But Hockey was on a crusade and Abbott signed up to it. Just why the Prime Minister did so to such a degree isn’t entirely obvious. A glance at Battlelines reminds that his present stance on issues such as federalism and family payments are quite different to his past ones.
Changing circumstances don’t explain everything. Abbott might have chosen to be where many of his Liberal colleagues are or had a genuine ideological makeover.
When he embraces positions he espouses them with the fervour of the convert, one explanation for his willingness to walk over the blazing coals of his broken promises, sustaining burns that will scar.
The AMA said some instances were being reported where the announcement effect (the co-payment isn’t to start until mid next year) had put people off going to the doctor.
Meanwhile the states’ rage about the funding squeeze on their money for schools and hospitals continues, while students revolt against the higher education changes.
How does the government begin to climb out of the hole it’s in? Some within it say it must just stick to the messages about debt and deficit. Perhaps – but there is no reason to believe people will buy them. They may have already decided it is false advertising.
There might be some room for selective tinkering, for example more protection for the vulnerable on the co-payment.
But to have any rethink on pensions for example, where the changes come after the next election, would produce more problems, going against what the government says is vital – to make the system sustainable long term. The pension measures sit there like a time bomb for the 2016 election.
Inevitably some changes will be made to various measures in the Senate negotiations. Those battles – in many cases with Clive Palmer – will guarantee the pain of individual items will continue to get maximum publicity.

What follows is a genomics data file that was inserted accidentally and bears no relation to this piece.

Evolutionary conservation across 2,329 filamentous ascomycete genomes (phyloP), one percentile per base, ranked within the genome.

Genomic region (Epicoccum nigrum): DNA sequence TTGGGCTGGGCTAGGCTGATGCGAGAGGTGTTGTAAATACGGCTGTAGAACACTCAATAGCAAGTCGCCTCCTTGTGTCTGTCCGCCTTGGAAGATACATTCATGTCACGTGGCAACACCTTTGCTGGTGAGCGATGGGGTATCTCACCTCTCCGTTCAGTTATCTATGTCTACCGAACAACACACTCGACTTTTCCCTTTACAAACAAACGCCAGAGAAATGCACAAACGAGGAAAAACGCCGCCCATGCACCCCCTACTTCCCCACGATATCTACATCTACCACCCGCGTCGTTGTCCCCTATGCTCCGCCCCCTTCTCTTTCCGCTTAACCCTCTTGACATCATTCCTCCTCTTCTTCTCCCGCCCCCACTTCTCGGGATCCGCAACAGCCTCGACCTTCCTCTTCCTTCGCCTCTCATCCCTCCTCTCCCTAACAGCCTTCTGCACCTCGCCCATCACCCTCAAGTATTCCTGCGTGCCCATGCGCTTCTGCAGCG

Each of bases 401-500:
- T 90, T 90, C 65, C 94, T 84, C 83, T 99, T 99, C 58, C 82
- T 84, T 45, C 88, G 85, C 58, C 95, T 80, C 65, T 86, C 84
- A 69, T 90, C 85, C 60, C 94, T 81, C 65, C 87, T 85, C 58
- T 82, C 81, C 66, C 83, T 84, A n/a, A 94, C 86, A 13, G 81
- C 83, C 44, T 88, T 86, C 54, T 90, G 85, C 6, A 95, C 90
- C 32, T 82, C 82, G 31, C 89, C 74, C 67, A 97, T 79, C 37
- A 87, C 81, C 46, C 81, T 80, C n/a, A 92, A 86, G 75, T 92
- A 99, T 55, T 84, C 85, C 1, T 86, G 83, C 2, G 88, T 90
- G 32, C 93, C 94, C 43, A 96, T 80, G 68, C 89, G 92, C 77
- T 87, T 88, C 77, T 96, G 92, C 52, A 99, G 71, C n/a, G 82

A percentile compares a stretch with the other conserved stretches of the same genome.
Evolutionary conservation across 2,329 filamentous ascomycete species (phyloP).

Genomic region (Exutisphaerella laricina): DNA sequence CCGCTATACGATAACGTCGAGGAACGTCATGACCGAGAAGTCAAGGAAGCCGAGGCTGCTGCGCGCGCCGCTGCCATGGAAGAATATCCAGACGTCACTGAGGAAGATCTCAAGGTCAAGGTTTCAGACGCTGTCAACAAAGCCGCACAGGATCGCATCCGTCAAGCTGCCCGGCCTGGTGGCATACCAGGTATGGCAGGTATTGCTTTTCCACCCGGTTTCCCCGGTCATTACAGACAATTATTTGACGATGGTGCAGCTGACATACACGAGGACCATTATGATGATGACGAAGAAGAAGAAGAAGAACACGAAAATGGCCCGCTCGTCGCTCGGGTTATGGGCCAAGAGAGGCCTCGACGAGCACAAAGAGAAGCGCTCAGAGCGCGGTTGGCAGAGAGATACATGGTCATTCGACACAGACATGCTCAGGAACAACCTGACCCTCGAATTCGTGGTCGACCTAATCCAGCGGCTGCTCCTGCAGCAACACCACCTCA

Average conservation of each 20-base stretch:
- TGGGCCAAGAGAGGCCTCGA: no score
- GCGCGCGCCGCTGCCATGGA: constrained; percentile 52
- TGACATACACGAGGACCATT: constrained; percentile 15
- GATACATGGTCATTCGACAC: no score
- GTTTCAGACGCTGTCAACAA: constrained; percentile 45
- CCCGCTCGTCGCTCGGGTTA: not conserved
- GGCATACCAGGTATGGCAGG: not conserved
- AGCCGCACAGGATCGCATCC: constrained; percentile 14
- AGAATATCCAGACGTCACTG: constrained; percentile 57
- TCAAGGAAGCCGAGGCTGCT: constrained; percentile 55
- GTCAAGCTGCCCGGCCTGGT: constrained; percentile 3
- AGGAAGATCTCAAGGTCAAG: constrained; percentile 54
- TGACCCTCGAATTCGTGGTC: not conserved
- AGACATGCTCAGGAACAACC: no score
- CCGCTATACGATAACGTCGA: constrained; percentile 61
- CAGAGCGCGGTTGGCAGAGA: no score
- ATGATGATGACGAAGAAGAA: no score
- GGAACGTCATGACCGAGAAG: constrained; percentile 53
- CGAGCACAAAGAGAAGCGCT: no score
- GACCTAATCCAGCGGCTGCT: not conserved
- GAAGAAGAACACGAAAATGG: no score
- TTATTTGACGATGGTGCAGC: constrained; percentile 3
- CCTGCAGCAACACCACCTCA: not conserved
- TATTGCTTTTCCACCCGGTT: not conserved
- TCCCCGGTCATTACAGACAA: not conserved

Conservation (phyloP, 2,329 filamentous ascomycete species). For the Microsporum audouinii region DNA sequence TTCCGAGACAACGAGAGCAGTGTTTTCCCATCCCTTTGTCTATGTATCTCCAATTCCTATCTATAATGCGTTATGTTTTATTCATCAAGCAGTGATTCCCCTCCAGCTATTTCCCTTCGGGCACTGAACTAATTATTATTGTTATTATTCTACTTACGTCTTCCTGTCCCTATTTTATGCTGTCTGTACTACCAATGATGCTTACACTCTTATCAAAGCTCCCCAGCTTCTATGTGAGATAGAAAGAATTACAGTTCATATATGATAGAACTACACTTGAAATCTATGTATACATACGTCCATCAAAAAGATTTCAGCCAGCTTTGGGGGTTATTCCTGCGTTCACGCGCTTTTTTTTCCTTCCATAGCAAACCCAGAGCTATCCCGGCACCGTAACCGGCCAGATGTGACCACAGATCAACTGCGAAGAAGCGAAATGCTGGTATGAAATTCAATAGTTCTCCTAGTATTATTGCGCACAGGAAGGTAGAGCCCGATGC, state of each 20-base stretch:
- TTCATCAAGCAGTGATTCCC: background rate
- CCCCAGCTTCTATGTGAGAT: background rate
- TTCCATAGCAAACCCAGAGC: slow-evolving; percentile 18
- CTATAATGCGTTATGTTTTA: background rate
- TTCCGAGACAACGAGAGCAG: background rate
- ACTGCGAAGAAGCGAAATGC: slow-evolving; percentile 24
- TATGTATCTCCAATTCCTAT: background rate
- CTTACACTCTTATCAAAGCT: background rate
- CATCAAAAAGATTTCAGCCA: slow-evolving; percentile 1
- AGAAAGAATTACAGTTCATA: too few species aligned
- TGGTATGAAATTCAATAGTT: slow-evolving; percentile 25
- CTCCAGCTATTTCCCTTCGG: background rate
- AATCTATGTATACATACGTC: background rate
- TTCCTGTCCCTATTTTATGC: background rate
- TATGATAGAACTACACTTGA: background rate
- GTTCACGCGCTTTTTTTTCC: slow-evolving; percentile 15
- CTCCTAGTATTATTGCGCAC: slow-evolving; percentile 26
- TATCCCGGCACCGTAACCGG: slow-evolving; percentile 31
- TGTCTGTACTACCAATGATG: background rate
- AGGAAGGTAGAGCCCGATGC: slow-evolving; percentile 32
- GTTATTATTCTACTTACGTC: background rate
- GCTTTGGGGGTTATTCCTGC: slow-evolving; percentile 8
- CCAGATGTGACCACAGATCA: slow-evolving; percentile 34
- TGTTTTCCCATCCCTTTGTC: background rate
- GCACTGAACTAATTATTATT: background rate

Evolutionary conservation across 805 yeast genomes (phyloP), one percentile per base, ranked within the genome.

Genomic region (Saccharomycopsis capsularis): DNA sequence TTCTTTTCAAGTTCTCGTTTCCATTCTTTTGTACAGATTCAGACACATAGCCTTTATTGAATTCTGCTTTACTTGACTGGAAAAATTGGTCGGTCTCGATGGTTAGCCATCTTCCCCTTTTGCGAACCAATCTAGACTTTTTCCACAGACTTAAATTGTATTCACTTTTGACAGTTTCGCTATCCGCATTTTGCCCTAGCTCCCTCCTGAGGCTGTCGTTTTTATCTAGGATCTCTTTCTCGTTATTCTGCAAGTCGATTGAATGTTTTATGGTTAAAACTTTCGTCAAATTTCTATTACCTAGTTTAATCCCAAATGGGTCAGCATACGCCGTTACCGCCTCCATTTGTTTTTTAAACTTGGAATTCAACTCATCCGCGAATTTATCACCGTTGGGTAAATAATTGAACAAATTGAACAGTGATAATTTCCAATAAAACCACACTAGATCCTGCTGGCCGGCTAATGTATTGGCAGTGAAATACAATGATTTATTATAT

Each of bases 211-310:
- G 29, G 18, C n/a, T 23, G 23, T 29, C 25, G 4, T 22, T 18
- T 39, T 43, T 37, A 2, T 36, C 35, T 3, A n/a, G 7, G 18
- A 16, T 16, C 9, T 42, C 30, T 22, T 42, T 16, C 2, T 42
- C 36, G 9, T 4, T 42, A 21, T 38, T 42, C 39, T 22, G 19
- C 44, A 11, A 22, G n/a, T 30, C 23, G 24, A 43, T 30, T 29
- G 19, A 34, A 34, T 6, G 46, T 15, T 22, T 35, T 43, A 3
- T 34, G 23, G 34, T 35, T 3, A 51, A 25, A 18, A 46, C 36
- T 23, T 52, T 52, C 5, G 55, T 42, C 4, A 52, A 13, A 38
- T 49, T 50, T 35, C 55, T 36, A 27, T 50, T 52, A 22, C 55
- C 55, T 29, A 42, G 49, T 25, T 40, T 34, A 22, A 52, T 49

The government’s hope that eventually the public will be impressed enough with its performance to forgive and forget looks, at least at this moment, excessively optimistic.
There are too many nasties in the pipeline, cutting in later this term, or looming as election issues. Also the premiers, especially the three Liberals with elections coming, are likely to continue unloading on the government. And Abbott’s limitations as an incumbent – as distinct from an opposition leader – exposed this week raise doubts about how well he can conduct a fightback.
The messages from the last few days are very much about Abbott. He obviously did not run a “reality test” on the budget. He was accident prone when in a corner. He has less authority than a leader would want, facing an ambitious agenda.
And as a Liberal backbencher noted: “There’s a kind of feeling he’s not John Howard, in terms of judging the [public] mood”.
Listen to Michelle Grattan’s newest podcast, with ACT Chief Minister Katy Gallagher, here.
Michelle Grattan does not work for, consult to, own shares in or receive funding from any company or organisation that would benefit from this article, and has no relevant affiliations.